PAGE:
Looking at the colours of Almería contained in this post, you will never believe me to be talking to you about the “driest place in Europe”. Located at the south-eastern edge of Spain, Almería county is bordered only by the glistening Mediterranean Sea to the south, as well as the mighty, often snow-covered tips of the Sierra Nevada mountain ranges to the north. In between, almost no rain ever falls, especially inland where the scenery is akin to classic Western movies. Which, by the way, the area really is: Cabo de Gata nature park has indeed served as the backdrop to Clint Eastwood’s “For a Few Dollars More”, as my guide for the day, David Monge explains. I smile, thinking of my Dad who love to know facts like these. And realise that I’ve really come to enjoy Almería quite a bit.
Well over ten years ago, I travelled in Andalusia for the first time, saw virtually all there was to see from Cádiz to Málaga, from Seville to Córdoba. Almería? It was but a name on a map.
Now, however, I feel like I’ve finally arrived at Southern Spain’s last secret corner, truly worth discovering. About two hours’ drive from Málaga (you can easily get good flight connections here from other airports in Europe), you’ll be met by spectacular coastal landscapes, charming little villages and truly fascinating people: The warm-hearted wine grower & sparkling wine producer José Luis, the ambitions Michelin-star-chef Yolanda García, the energetic “plant whisperer” Lola Gómez Ferrón, the simply delightful “ship grape family” of Rosa María Pascual.
“Elena, how do you always get to meet all these locals?”, I am often asked.
Well, let us start from the beginning.
So let’s continue talking about food. Almería, as I’ve mentioned, has so little rain that people don’t do a rain dance here, but have created a “rain dish” instead.
Take “Migas” (a type of polenta), freshly sliced tomatoes, fried peppers & sardines as well as some olives. That’s it! There you go, enjoying one of the easiest and most flavoursome meals I’ve ever had “in the name of rain”. Likely, because for soaking the Migas, as well as producing the veggies, you do actually need quite some water.
So back to the life-giving force of water, and the (cultural) role it plays in this semi-desertic landscape of south-eastern Spain. The story of water is the story of Lola Gómez Ferrón, who in my experience is the ultimate in terms of being a true “plant whisperer”. Having grown up in the rise of the “Mar de plástico” (Sea of plastic), she has opted for the ecological side of food production in the vast swaths of southern Almería’s greenhouse farms, the extent of which can even be seen from space. Water, key to maintaining such large cultivation areas, has once been discovered like oil in the Arabic deserts, tapped from deep underground. It is, together with the sun and the plastic-covered green house farms, protecting the plants from too much wind, what drives the economic powerhouse of Almería – and there is no better person to meet than Lola herself to tell you everything you need to know about Southern Spain’s green house farming history. Very interesting indeed, given the fact that Almería supplies veggies all over Europe from what is seemingly, a desert !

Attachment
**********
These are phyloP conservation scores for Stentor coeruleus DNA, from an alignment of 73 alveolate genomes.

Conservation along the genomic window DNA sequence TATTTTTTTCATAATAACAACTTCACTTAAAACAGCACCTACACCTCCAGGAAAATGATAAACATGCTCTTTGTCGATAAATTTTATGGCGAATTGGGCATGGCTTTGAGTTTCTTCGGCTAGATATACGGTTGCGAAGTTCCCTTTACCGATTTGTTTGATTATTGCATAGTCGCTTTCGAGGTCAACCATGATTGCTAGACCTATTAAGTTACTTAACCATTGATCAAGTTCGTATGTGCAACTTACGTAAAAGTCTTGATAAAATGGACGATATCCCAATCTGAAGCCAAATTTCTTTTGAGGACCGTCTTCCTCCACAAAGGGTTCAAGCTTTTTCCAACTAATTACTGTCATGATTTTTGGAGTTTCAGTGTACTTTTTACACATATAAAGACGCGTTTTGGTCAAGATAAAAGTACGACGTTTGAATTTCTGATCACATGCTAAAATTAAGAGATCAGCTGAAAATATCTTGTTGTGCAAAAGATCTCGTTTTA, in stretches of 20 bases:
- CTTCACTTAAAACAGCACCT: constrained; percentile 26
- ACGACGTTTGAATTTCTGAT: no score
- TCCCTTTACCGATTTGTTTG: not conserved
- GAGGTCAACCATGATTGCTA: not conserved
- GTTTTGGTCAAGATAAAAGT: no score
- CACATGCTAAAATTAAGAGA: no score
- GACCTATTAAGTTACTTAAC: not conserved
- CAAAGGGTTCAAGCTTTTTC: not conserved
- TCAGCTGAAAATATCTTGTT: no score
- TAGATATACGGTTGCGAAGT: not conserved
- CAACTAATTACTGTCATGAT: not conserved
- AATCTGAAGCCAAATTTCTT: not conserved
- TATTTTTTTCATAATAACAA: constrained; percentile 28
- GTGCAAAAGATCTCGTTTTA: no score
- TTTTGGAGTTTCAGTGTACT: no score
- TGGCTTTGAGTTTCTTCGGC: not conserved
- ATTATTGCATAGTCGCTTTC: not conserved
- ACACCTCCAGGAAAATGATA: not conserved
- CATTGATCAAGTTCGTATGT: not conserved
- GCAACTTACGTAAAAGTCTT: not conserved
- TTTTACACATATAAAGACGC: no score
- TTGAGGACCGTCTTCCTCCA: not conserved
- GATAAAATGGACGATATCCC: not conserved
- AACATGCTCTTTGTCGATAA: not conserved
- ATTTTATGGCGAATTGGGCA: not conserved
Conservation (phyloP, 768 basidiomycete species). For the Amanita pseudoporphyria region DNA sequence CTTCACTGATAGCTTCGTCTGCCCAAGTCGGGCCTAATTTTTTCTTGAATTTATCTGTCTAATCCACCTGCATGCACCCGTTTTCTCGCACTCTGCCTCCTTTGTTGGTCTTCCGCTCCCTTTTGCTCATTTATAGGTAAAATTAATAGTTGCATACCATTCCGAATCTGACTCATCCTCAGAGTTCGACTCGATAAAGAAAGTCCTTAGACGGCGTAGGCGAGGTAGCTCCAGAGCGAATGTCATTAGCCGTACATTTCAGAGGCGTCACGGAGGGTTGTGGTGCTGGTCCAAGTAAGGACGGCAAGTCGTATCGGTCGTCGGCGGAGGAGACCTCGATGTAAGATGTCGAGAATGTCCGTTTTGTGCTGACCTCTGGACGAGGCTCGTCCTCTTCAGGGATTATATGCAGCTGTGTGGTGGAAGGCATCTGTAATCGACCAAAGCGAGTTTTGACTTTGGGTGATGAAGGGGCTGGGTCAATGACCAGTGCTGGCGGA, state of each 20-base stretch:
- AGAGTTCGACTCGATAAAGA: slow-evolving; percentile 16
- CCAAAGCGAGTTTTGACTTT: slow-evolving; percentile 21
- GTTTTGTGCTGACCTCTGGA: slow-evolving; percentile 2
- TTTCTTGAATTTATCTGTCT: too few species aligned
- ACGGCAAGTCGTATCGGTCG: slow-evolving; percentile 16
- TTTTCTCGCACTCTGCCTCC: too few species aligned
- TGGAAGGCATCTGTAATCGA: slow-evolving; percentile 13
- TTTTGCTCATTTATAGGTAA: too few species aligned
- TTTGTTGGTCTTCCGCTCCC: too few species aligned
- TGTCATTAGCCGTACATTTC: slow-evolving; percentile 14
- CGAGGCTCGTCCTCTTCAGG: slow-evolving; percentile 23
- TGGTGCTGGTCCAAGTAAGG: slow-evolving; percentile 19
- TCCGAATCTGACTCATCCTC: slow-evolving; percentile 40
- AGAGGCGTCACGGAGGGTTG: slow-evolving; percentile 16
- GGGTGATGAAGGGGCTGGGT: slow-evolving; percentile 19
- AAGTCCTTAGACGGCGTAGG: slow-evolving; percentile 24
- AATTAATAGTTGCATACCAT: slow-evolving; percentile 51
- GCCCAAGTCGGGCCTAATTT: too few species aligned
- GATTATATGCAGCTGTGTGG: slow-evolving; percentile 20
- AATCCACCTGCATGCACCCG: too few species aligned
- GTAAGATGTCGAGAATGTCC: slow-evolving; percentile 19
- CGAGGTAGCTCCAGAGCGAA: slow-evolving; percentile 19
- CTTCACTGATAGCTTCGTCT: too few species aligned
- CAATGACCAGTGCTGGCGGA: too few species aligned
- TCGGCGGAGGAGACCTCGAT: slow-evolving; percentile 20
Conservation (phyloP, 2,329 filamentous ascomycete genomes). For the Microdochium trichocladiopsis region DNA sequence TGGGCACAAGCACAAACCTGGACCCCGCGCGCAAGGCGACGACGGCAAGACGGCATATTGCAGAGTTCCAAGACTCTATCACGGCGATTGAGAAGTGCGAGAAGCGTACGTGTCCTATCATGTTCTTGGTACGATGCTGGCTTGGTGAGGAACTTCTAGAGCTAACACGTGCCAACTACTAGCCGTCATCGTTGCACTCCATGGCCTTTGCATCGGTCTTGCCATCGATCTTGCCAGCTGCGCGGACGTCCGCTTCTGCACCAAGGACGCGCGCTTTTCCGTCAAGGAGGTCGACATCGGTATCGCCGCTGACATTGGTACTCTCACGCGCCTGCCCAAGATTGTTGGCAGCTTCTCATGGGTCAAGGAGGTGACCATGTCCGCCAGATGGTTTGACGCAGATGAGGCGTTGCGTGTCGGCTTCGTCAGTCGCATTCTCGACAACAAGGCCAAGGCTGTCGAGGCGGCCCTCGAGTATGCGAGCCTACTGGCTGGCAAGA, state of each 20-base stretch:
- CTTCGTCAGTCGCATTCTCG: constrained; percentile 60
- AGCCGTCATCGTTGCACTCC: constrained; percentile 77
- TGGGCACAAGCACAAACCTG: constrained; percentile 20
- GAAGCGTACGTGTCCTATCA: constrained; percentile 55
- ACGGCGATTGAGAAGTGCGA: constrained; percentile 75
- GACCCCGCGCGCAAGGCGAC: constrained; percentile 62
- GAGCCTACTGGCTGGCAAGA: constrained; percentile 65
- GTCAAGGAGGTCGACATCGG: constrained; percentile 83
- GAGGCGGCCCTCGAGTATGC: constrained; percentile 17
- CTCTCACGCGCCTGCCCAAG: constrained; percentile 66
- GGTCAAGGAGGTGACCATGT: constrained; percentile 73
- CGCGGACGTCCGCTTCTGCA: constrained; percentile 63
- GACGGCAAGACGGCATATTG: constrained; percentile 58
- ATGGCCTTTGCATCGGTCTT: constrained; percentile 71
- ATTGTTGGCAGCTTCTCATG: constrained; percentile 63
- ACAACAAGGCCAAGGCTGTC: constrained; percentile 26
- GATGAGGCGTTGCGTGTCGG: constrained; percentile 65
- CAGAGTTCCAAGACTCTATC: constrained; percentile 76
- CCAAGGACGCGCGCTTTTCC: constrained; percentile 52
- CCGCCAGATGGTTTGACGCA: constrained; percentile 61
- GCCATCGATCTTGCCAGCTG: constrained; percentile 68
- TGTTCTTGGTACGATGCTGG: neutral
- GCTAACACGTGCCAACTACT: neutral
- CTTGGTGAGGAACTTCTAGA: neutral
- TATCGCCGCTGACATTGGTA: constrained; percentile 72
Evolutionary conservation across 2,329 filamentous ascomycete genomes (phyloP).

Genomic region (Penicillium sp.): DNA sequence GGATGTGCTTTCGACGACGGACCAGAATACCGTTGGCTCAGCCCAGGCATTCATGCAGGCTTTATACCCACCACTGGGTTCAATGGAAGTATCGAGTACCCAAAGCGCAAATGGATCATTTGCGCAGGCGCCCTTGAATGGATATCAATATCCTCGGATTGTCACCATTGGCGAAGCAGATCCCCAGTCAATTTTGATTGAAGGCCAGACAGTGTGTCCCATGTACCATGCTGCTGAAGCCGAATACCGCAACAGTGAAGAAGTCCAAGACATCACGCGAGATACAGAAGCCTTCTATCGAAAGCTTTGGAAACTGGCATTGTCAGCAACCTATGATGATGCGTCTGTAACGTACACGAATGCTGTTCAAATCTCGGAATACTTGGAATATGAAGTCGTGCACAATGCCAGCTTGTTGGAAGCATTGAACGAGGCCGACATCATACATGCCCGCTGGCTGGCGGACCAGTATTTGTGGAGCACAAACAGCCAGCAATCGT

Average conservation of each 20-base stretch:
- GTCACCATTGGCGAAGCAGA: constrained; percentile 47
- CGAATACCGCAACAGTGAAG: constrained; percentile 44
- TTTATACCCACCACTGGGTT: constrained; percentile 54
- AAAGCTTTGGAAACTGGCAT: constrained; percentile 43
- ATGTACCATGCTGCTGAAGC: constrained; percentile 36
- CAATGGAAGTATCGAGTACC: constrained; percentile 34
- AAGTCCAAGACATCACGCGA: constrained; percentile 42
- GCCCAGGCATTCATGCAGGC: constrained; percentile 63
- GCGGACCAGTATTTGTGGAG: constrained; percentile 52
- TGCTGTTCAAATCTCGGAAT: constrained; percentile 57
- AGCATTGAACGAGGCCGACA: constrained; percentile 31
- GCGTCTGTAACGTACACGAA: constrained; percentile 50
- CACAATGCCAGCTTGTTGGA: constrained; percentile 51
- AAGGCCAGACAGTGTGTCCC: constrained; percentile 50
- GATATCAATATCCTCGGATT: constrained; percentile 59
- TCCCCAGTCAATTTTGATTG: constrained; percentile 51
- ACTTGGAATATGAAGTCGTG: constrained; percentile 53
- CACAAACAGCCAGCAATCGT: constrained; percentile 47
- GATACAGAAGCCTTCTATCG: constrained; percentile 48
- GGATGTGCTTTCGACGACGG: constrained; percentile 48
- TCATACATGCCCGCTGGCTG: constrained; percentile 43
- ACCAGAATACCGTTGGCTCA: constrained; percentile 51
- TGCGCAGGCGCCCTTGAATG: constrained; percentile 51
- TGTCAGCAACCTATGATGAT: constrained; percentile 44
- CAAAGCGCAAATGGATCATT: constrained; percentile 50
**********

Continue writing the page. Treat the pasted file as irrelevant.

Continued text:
Do watch her amazing TEDx talk about the agricultural development of Almería, about sustainable farming for the future and about her own, inspiring personal life. It is guaranteed to make you think different about you what may or may not take for granted – receiving fresh vegetables in winter from Southern Spain (right now, the video is only in Spanish, please keep checking back for when the English subtitles are out):
As far as off-season travel (in October, that is) goes: Almería then becomes a wonderful destination for outings by bike or jeep, the flat beaches or curvy coastal roads a delight for each of you adventurers.
Two wonderful guides with a true passion for their environment, David Monge and Juan José, have truly opened up my view and understanding of this particular place on Earth, as well as all of the fascinating local area facts about Almería. During spring and autumn (summer is virtually guaranteed to be too hot), Juan José takes visitors like me out on one of his bike routes, where his full-time job as an environmental analyst and consultant adds to the interesting facts he has to share about the land we see. I really like the two “Enrutados” trips we do, and recommend you to check out his website for more: http://www.enrutados.es.
David Monge, too, loves to share his passion, especially for the geology of his home: http://www.geogata.com. We love to discuss all things geology, history, and culture of the natura park Cabo de Gata-Níjar he leads me into, and it’s been a while since I’ve been taken around in a really cool jeep that truly befits this dry, Western-style mountain ranges and coastal roads. Thank you so much, dear David !
Check out even more sunny travel photos here:
Disclaimer: I have been supported by the Spanish Tourism Board in Austria during the organization of this trip in the province of Almería, Andalusia. All opinions are my own.